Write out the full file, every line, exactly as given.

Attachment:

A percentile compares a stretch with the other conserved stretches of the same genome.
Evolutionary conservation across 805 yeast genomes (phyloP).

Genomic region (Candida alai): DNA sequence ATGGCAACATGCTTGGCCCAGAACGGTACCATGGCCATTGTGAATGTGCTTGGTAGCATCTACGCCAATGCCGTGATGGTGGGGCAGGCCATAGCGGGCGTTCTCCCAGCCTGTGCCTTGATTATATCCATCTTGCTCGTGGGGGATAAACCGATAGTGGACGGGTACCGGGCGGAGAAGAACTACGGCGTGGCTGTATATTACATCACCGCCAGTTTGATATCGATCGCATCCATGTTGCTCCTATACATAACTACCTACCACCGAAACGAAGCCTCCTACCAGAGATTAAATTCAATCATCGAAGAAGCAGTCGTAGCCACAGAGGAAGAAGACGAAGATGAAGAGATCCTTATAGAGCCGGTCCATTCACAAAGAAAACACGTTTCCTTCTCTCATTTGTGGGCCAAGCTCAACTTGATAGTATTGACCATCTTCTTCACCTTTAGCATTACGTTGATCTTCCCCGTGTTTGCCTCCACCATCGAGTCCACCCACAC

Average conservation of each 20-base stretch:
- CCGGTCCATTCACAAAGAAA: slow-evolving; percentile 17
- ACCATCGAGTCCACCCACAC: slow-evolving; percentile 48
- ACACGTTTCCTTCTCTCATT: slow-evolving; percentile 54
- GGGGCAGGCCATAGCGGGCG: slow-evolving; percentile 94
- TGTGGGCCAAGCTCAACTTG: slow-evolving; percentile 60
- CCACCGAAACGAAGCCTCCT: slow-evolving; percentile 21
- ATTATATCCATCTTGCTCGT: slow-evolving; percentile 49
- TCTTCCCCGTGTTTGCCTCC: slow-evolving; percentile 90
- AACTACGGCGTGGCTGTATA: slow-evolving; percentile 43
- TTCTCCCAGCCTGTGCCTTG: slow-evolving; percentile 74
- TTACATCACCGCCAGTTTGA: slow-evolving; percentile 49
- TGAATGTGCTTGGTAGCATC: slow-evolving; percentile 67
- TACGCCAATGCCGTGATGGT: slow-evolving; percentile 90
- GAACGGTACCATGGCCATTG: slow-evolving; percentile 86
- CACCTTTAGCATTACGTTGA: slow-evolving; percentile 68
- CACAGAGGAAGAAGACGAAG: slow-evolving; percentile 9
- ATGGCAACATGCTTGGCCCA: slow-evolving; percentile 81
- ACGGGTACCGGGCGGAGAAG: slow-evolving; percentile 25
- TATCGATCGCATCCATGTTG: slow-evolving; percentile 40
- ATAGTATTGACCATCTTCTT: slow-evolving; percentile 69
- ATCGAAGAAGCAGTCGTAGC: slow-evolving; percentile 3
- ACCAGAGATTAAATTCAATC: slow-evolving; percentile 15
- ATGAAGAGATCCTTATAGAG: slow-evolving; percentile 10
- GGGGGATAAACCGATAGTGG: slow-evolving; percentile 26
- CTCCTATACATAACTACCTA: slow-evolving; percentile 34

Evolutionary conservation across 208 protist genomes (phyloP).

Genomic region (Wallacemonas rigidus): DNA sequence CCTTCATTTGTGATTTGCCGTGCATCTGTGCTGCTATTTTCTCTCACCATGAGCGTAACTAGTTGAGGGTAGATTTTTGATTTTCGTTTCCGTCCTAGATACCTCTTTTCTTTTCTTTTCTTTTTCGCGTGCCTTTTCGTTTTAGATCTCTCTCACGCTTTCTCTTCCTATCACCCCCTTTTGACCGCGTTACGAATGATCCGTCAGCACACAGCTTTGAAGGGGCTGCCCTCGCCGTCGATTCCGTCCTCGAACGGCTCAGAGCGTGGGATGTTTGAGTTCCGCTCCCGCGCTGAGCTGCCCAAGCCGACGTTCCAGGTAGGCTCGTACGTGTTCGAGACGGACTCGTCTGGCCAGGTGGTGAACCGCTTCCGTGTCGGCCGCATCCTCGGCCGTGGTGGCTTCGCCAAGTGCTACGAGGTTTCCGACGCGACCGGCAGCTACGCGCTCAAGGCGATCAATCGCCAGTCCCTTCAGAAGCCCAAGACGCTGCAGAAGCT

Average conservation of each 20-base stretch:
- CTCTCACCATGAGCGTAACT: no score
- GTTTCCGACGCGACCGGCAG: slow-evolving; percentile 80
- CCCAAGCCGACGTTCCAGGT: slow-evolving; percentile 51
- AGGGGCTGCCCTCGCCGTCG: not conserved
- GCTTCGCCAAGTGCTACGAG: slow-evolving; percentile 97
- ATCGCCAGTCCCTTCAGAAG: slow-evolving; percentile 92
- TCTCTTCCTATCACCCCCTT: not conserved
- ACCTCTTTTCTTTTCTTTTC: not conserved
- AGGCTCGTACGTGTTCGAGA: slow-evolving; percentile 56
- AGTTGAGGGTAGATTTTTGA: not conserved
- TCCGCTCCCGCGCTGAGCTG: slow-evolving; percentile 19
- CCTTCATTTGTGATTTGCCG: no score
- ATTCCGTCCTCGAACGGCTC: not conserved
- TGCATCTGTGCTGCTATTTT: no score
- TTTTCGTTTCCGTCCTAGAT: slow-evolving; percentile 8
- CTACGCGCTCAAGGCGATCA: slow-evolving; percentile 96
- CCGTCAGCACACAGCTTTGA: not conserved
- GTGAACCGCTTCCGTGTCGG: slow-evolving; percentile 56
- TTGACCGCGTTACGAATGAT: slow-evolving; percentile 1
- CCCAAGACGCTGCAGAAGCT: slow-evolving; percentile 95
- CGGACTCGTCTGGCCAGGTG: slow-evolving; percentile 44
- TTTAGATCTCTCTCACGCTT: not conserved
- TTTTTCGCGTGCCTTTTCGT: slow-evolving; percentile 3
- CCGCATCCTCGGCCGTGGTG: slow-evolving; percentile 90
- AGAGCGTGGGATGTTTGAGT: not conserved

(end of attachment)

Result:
A percentile compares a stretch with the other conserved stretches of the same genome.
Evolutionary conservation across 805 yeast genomes (phyloP).

Genomic region (Candida alai): DNA sequence ATGGCAACATGCTTGGCCCAGAACGGTACCATGGCCATTGTGAATGTGCTTGGTAGCATCTACGCCAATGCCGTGATGGTGGGGCAGGCCATAGCGGGCGTTCTCCCAGCCTGTGCCTTGATTATATCCATCTTGCTCGTGGGGGATAAACCGATAGTGGACGGGTACCGGGCGGAGAAGAACTACGGCGTGGCTGTATATTACATCACCGCCAGTTTGATATCGATCGCATCCATGTTGCTCCTATACATAACTACCTACCACCGAAACGAAGCCTCCTACCAGAGATTAAATTCAATCATCGAAGAAGCAGTCGTAGCCACAGAGGAAGAAGACGAAGATGAAGAGATCCTTATAGAGCCGGTCCATTCACAAAGAAAACACGTTTCCTTCTCTCATTTGTGGGCCAAGCTCAACTTGATAGTATTGACCATCTTCTTCACCTTTAGCATTACGTTGATCTTCCCCGTGTTTGCCTCCACCATCGAGTCCACCCACAC

Average conservation of each 20-base stretch:
- CCGGTCCATTCACAAAGAAA: slow-evolving; percentile 17
- ACCATCGAGTCCACCCACAC: slow-evolving; percentile 48
- ACACGTTTCCTTCTCTCATT: slow-evolving; percentile 54
- GGGGCAGGCCATAGCGGGCG: slow-evolving; percentile 94
- TGTGGGCCAAGCTCAACTTG: slow-evolving; percentile 60
- CCACCGAAACGAAGCCTCCT: slow-evolving; percentile 21
- ATTATATCCATCTTGCTCGT: slow-evolving; percentile 49
- TCTTCCCCGTGTTTGCCTCC: slow-evolving; percentile 90
- AACTACGGCGTGGCTGTATA: slow-evolving; percentile 43
- TTCTCCCAGCCTGTGCCTTG: slow-evolving; percentile 74
- TTACATCACCGCCAGTTTGA: slow-evolving; percentile 49
- TGAATGTGCTTGGTAGCATC: slow-evolving; percentile 67
- TACGCCAATGCCGTGATGGT: slow-evolving; percentile 90
- GAACGGTACCATGGCCATTG: slow-evolving; percentile 86
- CACCTTTAGCATTACGTTGA: slow-evolving; percentile 68
- CACAGAGGAAGAAGACGAAG: slow-evolving; percentile 9
- ATGGCAACATGCTTGGCCCA: slow-evolving; percentile 81
- ACGGGTACCGGGCGGAGAAG: slow-evolving; percentile 25
- TATCGATCGCATCCATGTTG: slow-evolving; percentile 40
- ATAGTATTGACCATCTTCTT: slow-evolving; percentile 69
- ATCGAAGAAGCAGTCGTAGC: slow-evolving; percentile 3
- ACCAGAGATTAAATTCAATC: slow-evolving; percentile 15
- ATGAAGAGATCCTTATAGAG: slow-evolving; percentile 10
- GGGGGATAAACCGATAGTGG: slow-evolving; percentile 26
- CTCCTATACATAACTACCTA: slow-evolving; percentile 34

Evolutionary conservation across 208 protist genomes (phyloP).

Genomic region (Wallacemonas rigidus): DNA sequence CCTTCATTTGTGATTTGCCGTGCATCTGTGCTGCTATTTTCTCTCACCATGAGCGTAACTAGTTGAGGGTAGATTTTTGATTTTCGTTTCCGTCCTAGATACCTCTTTTCTTTTCTTTTCTTTTTCGCGTGCCTTTTCGTTTTAGATCTCTCTCACGCTTTCTCTTCCTATCACCCCCTTTTGACCGCGTTACGAATGATCCGTCAGCACACAGCTTTGAAGGGGCTGCCCTCGCCGTCGATTCCGTCCTCGAACGGCTCAGAGCGTGGGATGTTTGAGTTCCGCTCCCGCGCTGAGCTGCCCAAGCCGACGTTCCAGGTAGGCTCGTACGTGTTCGAGACGGACTCGTCTGGCCAGGTGGTGAACCGCTTCCGTGTCGGCCGCATCCTCGGCCGTGGTGGCTTCGCCAAGTGCTACGAGGTTTCCGACGCGACCGGCAGCTACGCGCTCAAGGCGATCAATCGCCAGTCCCTTCAGAAGCCCAAGACGCTGCAGAAGCT

Average conservation of each 20-base stretch:
- CTCTCACCATGAGCGTAACT: no score
- GTTTCCGACGCGACCGGCAG: slow-evolving; percentile 80
- CCCAAGCCGACGTTCCAGGT: slow-evolving; percentile 51
- AGGGGCTGCCCTCGCCGTCG: not conserved
- GCTTCGCCAAGTGCTACGAG: slow-evolving; percentile 97
- ATCGCCAGTCCCTTCAGAAG: slow-evolving; percentile 92
- TCTCTTCCTATCACCCCCTT: not conserved
- ACCTCTTTTCTTTTCTTTTC: not conserved
- AGGCTCGTACGTGTTCGAGA: slow-evolving; percentile 56
- AGTTGAGGGTAGATTTTTGA: not conserved
- TCCGCTCCCGCGCTGAGCTG: slow-evolving; percentile 19
- CCTTCATTTGTGATTTGCCG: no score
- ATTCCGTCCTCGAACGGCTC: not conserved
- TGCATCTGTGCTGCTATTTT: no score
- TTTTCGTTTCCGTCCTAGAT: slow-evolving; percentile 8
- CTACGCGCTCAAGGCGATCA: slow-evolving; percentile 96
- CCGTCAGCACACAGCTTTGA: not conserved
- GTGAACCGCTTCCGTGTCGG: slow-evolving; percentile 56
- TTGACCGCGTTACGAATGAT: slow-evolving; percentile 1
- CCCAAGACGCTGCAGAAGCT: slow-evolving; percentile 95
- CGGACTCGTCTGGCCAGGTG: slow-evolving; percentile 44
- TTTAGATCTCTCTCACGCTT: not conserved
- TTTTTCGCGTGCCTTTTCGT: slow-evolving; percentile 3
- CCGCATCCTCGGCCGTGGTG: slow-evolving; percentile 90
- AGAGCGTGGGATGTTTGAGT: not conserved